The German beer “purity law” known as the Reinheitsgebot was introduced in 1516 by Duke Wilhelm IV of Bavaria. This decree allows for only hops, barley, water, and later yeast was introduced. The Reinheitsgebot turns 500 this year.
An excerpt from an article History of German Brewing by Karl J. Eden, published in Zymurgy Magazine 1993, states among other things:
“Furthermore, we wish to emphasize that in future in all cities, markets and in the country, the only ingredients used for the brewing of beer must be Barley, Hops and Water. Whosoever knowingly disregards or transgresses upon this ordinance, shall be punished by the Court authorities’ confiscating such barrels of beer, without fail.” (translated to English)
And why was the Reinheitsgebot was enacted in 1516? To prevent price competition with bakers for wheat and rye, and to set price of beer at 1-2 Pfenning per MaS (1 litre).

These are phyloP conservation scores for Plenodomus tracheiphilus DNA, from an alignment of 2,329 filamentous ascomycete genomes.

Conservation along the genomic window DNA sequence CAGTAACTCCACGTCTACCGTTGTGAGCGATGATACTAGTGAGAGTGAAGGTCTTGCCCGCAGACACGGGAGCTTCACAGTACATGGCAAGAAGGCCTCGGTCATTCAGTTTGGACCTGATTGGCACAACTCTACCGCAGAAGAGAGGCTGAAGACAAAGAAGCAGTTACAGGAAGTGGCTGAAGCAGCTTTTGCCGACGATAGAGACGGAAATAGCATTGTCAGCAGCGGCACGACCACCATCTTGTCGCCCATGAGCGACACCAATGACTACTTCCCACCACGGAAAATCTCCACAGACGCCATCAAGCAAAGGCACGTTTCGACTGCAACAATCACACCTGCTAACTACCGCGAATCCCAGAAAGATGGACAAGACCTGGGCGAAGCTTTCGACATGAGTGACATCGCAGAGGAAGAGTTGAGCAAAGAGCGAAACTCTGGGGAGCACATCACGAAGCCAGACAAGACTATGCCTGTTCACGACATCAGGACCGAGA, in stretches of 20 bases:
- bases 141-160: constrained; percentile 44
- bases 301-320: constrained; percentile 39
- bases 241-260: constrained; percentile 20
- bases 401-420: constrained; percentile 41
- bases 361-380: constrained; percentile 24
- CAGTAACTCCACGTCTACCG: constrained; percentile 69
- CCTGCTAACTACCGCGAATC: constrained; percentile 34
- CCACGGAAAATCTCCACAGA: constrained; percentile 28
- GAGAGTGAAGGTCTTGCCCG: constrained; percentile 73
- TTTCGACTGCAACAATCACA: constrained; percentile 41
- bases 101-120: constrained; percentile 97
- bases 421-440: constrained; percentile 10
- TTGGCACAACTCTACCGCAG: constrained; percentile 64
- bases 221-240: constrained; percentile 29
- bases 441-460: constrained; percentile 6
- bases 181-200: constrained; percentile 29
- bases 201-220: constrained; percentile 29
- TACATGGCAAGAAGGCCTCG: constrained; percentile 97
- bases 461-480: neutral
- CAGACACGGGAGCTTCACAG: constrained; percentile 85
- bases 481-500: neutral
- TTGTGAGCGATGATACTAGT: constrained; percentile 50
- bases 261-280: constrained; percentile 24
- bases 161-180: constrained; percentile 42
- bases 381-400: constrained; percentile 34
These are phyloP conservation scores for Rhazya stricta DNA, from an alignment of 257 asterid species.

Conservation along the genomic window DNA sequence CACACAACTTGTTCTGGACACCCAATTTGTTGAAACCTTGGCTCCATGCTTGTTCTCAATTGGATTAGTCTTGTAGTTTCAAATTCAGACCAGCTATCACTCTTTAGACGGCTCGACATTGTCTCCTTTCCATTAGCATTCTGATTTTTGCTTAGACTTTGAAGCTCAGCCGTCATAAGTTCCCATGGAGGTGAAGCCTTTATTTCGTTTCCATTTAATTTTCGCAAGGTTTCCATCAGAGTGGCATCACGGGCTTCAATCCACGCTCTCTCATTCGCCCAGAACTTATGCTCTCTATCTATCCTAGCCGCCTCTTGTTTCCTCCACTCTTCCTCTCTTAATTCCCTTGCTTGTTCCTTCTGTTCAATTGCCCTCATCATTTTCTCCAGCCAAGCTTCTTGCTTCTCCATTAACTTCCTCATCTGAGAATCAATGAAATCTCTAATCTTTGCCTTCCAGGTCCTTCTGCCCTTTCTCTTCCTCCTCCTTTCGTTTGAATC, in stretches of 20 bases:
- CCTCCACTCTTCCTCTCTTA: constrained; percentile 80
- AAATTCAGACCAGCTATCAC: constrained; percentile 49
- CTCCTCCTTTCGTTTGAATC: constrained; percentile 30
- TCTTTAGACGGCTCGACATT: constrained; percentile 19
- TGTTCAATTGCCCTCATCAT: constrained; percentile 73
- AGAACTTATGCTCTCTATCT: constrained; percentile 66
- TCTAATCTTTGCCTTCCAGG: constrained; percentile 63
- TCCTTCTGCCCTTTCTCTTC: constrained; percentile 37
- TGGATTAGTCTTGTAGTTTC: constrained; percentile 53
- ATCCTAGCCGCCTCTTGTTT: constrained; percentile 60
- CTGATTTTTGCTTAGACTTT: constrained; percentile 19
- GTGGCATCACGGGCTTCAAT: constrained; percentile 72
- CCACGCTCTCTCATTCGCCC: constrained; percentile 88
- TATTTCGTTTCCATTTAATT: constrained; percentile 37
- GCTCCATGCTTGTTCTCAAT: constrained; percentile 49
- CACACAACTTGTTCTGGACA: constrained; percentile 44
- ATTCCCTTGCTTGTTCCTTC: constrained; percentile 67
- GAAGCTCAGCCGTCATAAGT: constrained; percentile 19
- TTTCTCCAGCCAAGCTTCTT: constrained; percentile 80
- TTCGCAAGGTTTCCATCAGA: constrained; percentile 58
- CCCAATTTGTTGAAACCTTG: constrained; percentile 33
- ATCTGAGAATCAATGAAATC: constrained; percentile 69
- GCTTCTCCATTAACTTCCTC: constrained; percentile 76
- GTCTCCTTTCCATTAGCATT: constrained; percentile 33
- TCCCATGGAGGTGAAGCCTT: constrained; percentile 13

A version of this law is still in effect to this day in Germany, and is considered a cornerstone of its beer culture.
Radeberger was the official drink by King Friedrich August III of Saxony, and has long been enjoyed by German nobility.
Brewed by: Radeberger Gruppe KG
Country: Germany (Radeburg)
Style/ABV: German Pilsener/5.0%
500 mL can
Typical German Classic Pilsner; Brewed according to Reinheitsgebot Purity Laws; 3-finger white head – which is foamy; pale golden hue; carbonation is consistent; the aroma consists of soft malt, with hints of biscuit and honey; flavours include some zesty hop astringency, grass, hints of citrus, and some green apple; medium finish is dry and biscuit – easy drinking, clean and refreshing.